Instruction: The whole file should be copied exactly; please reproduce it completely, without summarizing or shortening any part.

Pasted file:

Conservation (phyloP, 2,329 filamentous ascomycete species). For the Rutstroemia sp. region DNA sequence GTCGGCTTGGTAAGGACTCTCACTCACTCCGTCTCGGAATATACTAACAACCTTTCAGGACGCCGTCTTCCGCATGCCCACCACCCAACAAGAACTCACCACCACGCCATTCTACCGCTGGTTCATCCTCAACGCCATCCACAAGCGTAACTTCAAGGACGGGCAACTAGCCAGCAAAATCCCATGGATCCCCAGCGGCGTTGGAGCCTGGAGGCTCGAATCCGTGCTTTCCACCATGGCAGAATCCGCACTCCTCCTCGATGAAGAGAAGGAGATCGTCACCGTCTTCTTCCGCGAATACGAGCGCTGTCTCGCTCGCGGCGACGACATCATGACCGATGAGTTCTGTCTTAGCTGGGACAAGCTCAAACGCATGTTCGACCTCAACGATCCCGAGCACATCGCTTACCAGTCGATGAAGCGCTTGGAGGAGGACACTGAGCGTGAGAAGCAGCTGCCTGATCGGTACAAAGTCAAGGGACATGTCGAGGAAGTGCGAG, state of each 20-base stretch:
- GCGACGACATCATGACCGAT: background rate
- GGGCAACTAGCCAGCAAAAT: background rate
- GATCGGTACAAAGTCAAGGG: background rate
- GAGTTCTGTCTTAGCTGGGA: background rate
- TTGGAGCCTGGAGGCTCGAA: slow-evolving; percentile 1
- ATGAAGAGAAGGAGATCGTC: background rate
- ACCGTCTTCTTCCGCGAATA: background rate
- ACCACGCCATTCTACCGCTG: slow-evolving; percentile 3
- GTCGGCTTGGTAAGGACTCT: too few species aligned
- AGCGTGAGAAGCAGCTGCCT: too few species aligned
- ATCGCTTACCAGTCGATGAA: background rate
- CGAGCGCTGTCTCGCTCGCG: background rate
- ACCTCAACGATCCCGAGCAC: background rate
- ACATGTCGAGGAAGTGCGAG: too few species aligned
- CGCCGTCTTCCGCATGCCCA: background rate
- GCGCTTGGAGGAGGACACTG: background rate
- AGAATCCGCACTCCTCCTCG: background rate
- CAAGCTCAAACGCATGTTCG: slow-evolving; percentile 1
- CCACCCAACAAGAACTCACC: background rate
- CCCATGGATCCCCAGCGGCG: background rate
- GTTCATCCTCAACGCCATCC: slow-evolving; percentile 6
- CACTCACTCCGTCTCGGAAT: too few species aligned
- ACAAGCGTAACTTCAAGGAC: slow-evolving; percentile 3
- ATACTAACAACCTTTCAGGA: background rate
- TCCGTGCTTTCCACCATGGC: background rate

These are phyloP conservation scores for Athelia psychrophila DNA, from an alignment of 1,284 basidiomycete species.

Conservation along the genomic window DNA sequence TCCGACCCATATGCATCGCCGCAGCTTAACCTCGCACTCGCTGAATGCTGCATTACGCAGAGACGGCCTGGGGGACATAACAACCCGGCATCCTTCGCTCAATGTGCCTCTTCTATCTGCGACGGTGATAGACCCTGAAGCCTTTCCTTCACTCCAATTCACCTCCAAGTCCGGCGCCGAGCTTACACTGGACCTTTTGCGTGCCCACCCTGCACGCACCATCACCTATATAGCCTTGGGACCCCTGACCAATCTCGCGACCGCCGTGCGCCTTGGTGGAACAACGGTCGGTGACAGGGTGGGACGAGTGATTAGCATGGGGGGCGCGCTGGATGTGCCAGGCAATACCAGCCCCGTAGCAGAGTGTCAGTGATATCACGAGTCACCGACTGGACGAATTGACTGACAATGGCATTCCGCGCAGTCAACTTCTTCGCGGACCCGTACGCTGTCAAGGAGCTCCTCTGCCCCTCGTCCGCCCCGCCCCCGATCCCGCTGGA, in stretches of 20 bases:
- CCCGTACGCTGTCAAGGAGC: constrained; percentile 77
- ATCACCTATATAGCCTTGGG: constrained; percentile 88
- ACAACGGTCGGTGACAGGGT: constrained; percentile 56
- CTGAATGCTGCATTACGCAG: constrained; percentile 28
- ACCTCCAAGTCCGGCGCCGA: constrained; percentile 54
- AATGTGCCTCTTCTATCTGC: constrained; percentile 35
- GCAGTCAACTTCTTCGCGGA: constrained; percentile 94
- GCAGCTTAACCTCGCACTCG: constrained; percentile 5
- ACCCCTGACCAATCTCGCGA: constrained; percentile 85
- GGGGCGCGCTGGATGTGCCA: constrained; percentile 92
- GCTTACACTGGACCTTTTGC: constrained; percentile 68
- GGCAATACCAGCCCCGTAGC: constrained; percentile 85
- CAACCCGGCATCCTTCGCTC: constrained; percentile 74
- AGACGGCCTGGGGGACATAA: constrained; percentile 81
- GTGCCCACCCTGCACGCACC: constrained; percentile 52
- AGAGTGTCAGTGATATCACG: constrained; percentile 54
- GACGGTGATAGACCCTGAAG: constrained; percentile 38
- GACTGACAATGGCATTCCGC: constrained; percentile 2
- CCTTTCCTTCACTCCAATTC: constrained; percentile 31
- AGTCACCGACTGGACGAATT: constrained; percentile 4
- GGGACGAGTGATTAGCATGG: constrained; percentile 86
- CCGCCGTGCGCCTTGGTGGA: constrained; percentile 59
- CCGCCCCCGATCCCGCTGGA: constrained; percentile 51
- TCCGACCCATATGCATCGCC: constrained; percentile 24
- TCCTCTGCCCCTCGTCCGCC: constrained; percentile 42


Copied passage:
Conservation (phyloP, 2,329 filamentous ascomycete species). For the Rutstroemia sp. region DNA sequence GTCGGCTTGGTAAGGACTCTCACTCACTCCGTCTCGGAATATACTAACAACCTTTCAGGACGCCGTCTTCCGCATGCCCACCACCCAACAAGAACTCACCACCACGCCATTCTACCGCTGGTTCATCCTCAACGCCATCCACAAGCGTAACTTCAAGGACGGGCAACTAGCCAGCAAAATCCCATGGATCCCCAGCGGCGTTGGAGCCTGGAGGCTCGAATCCGTGCTTTCCACCATGGCAGAATCCGCACTCCTCCTCGATGAAGAGAAGGAGATCGTCACCGTCTTCTTCCGCGAATACGAGCGCTGTCTCGCTCGCGGCGACGACATCATGACCGATGAGTTCTGTCTTAGCTGGGACAAGCTCAAACGCATGTTCGACCTCAACGATCCCGAGCACATCGCTTACCAGTCGATGAAGCGCTTGGAGGAGGACACTGAGCGTGAGAAGCAGCTGCCTGATCGGTACAAAGTCAAGGGACATGTCGAGGAAGTGCGAG, state of each 20-base stretch:
- GCGACGACATCATGACCGAT: background rate
- GGGCAACTAGCCAGCAAAAT: background rate
- GATCGGTACAAAGTCAAGGG: background rate
- GAGTTCTGTCTTAGCTGGGA: background rate
- TTGGAGCCTGGAGGCTCGAA: slow-evolving; percentile 1
- ATGAAGAGAAGGAGATCGTC: background rate
- ACCGTCTTCTTCCGCGAATA: background rate
- ACCACGCCATTCTACCGCTG: slow-evolving; percentile 3
- GTCGGCTTGGTAAGGACTCT: too few species aligned
- AGCGTGAGAAGCAGCTGCCT: too few species aligned
- ATCGCTTACCAGTCGATGAA: background rate
- CGAGCGCTGTCTCGCTCGCG: background rate
- ACCTCAACGATCCCGAGCAC: background rate
- ACATGTCGAGGAAGTGCGAG: too few species aligned
- CGCCGTCTTCCGCATGCCCA: background rate
- GCGCTTGGAGGAGGACACTG: background rate
- AGAATCCGCACTCCTCCTCG: background rate
- CAAGCTCAAACGCATGTTCG: slow-evolving; percentile 1
- CCACCCAACAAGAACTCACC: background rate
- CCCATGGATCCCCAGCGGCG: background rate
- GTTCATCCTCAACGCCATCC: slow-evolving; percentile 6
- CACTCACTCCGTCTCGGAAT: too few species aligned
- ACAAGCGTAACTTCAAGGAC: slow-evolving; percentile 3
- ATACTAACAACCTTTCAGGA: background rate
- TCCGTGCTTTCCACCATGGC: background rate

These are phyloP conservation scores for Athelia psychrophila DNA, from an alignment of 1,284 basidiomycete species.

Conservation along the genomic window DNA sequence TCCGACCCATATGCATCGCCGCAGCTTAACCTCGCACTCGCTGAATGCTGCATTACGCAGAGACGGCCTGGGGGACATAACAACCCGGCATCCTTCGCTCAATGTGCCTCTTCTATCTGCGACGGTGATAGACCCTGAAGCCTTTCCTTCACTCCAATTCACCTCCAAGTCCGGCGCCGAGCTTACACTGGACCTTTTGCGTGCCCACCCTGCACGCACCATCACCTATATAGCCTTGGGACCCCTGACCAATCTCGCGACCGCCGTGCGCCTTGGTGGAACAACGGTCGGTGACAGGGTGGGACGAGTGATTAGCATGGGGGGCGCGCTGGATGTGCCAGGCAATACCAGCCCCGTAGCAGAGTGTCAGTGATATCACGAGTCACCGACTGGACGAATTGACTGACAATGGCATTCCGCGCAGTCAACTTCTTCGCGGACCCGTACGCTGTCAAGGAGCTCCTCTGCCCCTCGTCCGCCCCGCCCCCGATCCCGCTGGA, in stretches of 20 bases:
- CCCGTACGCTGTCAAGGAGC: constrained; percentile 77
- ATCACCTATATAGCCTTGGG: constrained; percentile 88
- ACAACGGTCGGTGACAGGGT: constrained; percentile 56
- CTGAATGCTGCATTACGCAG: constrained; percentile 28
- ACCTCCAAGTCCGGCGCCGA: constrained; percentile 54
- AATGTGCCTCTTCTATCTGC: constrained; percentile 35
- GCAGTCAACTTCTTCGCGGA: constrained; percentile 94
- GCAGCTTAACCTCGCACTCG: constrained; percentile 5
- ACCCCTGACCAATCTCGCGA: constrained; percentile 85
- GGGGCGCGCTGGATGTGCCA: constrained; percentile 92
- GCTTACACTGGACCTTTTGC: constrained; percentile 68
- GGCAATACCAGCCCCGTAGC: constrained; percentile 85
- CAACCCGGCATCCTTCGCTC: constrained; percentile 74
- AGACGGCCTGGGGGACATAA: constrained; percentile 81
- GTGCCCACCCTGCACGCACC: constrained; percentile 52
- AGAGTGTCAGTGATATCACG: constrained; percentile 54
- GACGGTGATAGACCCTGAAG: constrained; percentile 38
- GACTGACAATGGCATTCCGC: constrained; percentile 2
- CCTTTCCTTCACTCCAATTC: constrained; percentile 31
- AGTCACCGACTGGACGAATT: constrained; percentile 4
- GGGACGAGTGATTAGCATGG: constrained; percentile 86
- CCGCCGTGCGCCTTGGTGGA: constrained; percentile 59
- CCGCCCCCGATCCCGCTGGA: constrained; percentile 51
- TCCGACCCATATGCATCGCC: constrained; percentile 24
- TCCTCTGCCCCTCGTCCGCC: constrained; percentile 42